- Metformin: is a drug in the Biguanide group designed to lower blood sugar levels by reducing the amount of sugar produced by the liver.
- Sitagliptin: Dipeptidyl peptidase-4 inhibitors or DPP-4 inhibitors are needed by the body to produce more insulin and lower blood sugar without causing hypoglycemia. Examples of other drugs in this group include allogliptin, linagliptin, saxagliptin and are most often used in combination with Metformin.
- Liraglutide: Liraglutide is available under the following different brand name Victoza for use with type 2 diabetes. Since there is no generic brand of this drug it is very expensive, even with insurance.
- Glimepiride: Sulfonylureas work by stimulating beta cells in the pancreas to produce more insulin. Some other examples of these diabetes medications include gliclazide, glyburide, chlorpropamide and tolazamide.
- Insulin glargine U-100: U-100 is an insulin injection to cover blood sugar increases, which means it can cover insulin needs for meals eaten within 30 minutes.
Findings were described in a pair of papers that appeared in the New England Journal of Medicine on September 22, 2022: N Engl J Med 2022; 387:1063-1074
NIH Study Findings
According to the NIH they concluded:
After about five years of follow-up, the researchers found that all four drugs improved blood glucose levels when added to metformin. But those taking metformin plus liraglutide or the long-acting insulin achieved and maintained their target blood levels for the longest time. They had about six months more time with blood glucose levels in the target range compared with those taking sitagliptin, the least effective in maintaining target levels.
However, none of the combinations overwhelmingly outperformed the others. Although average blood sugar levels decreased during the study, nearly three of four participants were unable to maintain the blood glucose target over the study period. This underscores the difficulty for many patients with type 2 diabetes to maintain recommended targets.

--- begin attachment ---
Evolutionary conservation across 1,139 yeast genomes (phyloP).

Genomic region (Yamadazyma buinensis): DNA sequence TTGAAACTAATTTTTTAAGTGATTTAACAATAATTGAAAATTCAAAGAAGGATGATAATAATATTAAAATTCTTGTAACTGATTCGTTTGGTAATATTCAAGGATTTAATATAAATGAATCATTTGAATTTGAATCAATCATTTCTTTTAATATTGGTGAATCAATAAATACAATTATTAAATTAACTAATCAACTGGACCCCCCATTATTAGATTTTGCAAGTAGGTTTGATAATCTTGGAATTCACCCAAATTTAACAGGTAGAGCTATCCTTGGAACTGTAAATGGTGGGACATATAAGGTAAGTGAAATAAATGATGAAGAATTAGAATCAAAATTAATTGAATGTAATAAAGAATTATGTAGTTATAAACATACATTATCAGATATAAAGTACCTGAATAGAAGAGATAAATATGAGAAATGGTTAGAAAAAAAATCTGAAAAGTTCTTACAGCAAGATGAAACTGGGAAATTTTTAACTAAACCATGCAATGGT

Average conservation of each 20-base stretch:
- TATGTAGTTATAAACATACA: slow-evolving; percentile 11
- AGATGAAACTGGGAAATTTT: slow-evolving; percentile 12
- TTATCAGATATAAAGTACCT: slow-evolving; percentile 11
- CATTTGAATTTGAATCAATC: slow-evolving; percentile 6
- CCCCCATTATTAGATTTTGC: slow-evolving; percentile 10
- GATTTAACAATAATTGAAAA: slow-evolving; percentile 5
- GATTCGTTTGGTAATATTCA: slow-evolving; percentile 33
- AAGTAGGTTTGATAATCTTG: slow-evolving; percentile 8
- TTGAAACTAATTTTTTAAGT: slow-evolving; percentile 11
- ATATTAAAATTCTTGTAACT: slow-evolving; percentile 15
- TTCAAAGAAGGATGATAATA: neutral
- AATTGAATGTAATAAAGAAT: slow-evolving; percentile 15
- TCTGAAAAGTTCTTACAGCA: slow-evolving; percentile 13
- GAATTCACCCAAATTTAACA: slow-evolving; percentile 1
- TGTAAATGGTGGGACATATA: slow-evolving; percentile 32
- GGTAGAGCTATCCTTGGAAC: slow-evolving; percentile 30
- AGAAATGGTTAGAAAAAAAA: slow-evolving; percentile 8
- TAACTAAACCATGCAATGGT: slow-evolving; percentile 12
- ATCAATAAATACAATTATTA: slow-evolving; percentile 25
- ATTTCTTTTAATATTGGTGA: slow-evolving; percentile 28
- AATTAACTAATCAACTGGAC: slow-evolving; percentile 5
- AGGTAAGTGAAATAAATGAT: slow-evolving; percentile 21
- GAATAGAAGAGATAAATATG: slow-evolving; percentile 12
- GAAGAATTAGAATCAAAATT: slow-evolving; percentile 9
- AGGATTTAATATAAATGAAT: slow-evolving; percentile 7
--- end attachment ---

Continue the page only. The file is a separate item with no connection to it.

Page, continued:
“This study was designed to provide health care providers with important information on how to guide the long-term management of type 2 diabetes,” says the study’s project scientist, Dr. Henry Burch of NIH’s National Institute of Diabetes and Digestive and Kidney Diseases. “This is an integral step toward precision medicine for diabetes care, as these results can now be used in the decision-making process for each individual patient in light of their levels of glucose control, how well the medications are tolerated, and the person’s other health considerations.”
While the study acknowledged diet and lifestyle are factors in the development and management of type 2 diabetes, it is interesting how the entire medical focus is on disease management with drugs. Their conclusion is that nearly three of four of the more than 5,000 participations were unable to maintain blood glucose targets over the 5-year period.
The Feel Great System: Natural Solution for Type 2 Diabetes
The pharmaceutical industry and NIH continue to focus on managing blood glucose with drugs, that are clearly not working long term. What they are not acknowledging is the all-natural science-based solution for healthy blood sugar levels.
When you start on the Feel Great System you receive 30-day supply of two science-based food products that are back by published clinical studies, listed in the Prescribers Digital Reference (PDR) and endorsed by medical professionals throughout the world.
The first product is Unicity Unimate yerba mate drink and the second is Unicity Balance, a fiber matrix that works by slowing the rate your body turns food into glucose. Balance effectively limits the amount of insulin needed. Instead of turning glucose into fat, your body will efficiently use the glucose for energy. To learn more about how the take the Feel Great System products to the best experience with type 2 diabetes, download the Feel Great Protocol PDF.
What Healthcare Professionals are Saying
For more than 35 years later, Unicity Balance has been extensively studied, peer-reviewed and published in the medical journals. It continues to be the most recommended natural health supplement for type 2 diabetes by doctors and healthcare professionals worldwide.